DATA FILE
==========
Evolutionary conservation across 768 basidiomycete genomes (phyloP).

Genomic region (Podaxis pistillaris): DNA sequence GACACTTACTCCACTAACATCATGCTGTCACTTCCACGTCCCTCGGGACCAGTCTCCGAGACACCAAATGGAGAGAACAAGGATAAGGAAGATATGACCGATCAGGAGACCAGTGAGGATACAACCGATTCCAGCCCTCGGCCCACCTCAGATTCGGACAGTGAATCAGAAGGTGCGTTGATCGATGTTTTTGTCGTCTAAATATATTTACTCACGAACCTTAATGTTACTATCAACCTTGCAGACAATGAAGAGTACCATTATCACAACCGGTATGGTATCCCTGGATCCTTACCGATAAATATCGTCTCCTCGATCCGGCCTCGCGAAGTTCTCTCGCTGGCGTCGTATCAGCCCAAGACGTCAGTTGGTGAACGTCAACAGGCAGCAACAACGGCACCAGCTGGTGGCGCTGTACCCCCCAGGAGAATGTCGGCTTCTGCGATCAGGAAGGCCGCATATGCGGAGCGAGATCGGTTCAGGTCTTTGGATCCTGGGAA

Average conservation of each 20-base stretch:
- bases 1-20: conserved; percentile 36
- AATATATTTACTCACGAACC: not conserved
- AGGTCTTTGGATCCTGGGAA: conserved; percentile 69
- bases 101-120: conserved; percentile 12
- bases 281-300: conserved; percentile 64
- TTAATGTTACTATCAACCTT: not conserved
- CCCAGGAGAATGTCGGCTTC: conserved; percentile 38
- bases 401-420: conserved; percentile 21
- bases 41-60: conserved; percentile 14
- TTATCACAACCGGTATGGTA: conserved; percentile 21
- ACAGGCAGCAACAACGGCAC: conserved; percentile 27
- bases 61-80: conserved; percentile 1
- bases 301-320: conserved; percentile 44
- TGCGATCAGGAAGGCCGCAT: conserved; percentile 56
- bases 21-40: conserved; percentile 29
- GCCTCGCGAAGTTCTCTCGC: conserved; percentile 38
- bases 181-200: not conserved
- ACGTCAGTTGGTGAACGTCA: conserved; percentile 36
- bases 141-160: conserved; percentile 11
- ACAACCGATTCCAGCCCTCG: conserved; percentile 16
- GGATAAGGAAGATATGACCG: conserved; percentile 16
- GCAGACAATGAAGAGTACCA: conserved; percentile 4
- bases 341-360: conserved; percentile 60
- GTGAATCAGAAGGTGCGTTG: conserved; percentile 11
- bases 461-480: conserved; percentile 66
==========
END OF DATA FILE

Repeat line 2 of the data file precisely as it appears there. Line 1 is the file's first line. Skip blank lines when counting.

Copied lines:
Genomic region (Podaxis pistillaris): DNA sequence GACACTTACTCCACTAACATCATGCTGTCACTTCCACGTCCCTCGGGACCAGTCTCCGAGACACCAAATGGAGAGAACAAGGATAAGGAAGATATGACCGATCAGGAGACCAGTGAGGATACAACCGATTCCAGCCCTCGGCCCACCTCAGATTCGGACAGTGAATCAGAAGGTGCGTTGATCGATGTTTTTGTCGTCTAAATATATTTACTCACGAACCTTAATGTTACTATCAACCTTGCAGACAATGAAGAGTACCATTATCACAACCGGTATGGTATCCCTGGATCCTTACCGATAAATATCGTCTCCTCGATCCGGCCTCGCGAAGTTCTCTCGCTGGCGTCGTATCAGCCCAAGACGTCAGTTGGTGAACGTCAACAGGCAGCAACAACGGCACCAGCTGGTGGCGCTGTACCCCCCAGGAGAATGTCGGCTTCTGCGATCAGGAAGGCCGCATATGCGGAGCGAGATCGGTTCAGGTCTTTGGATCCTGGGAA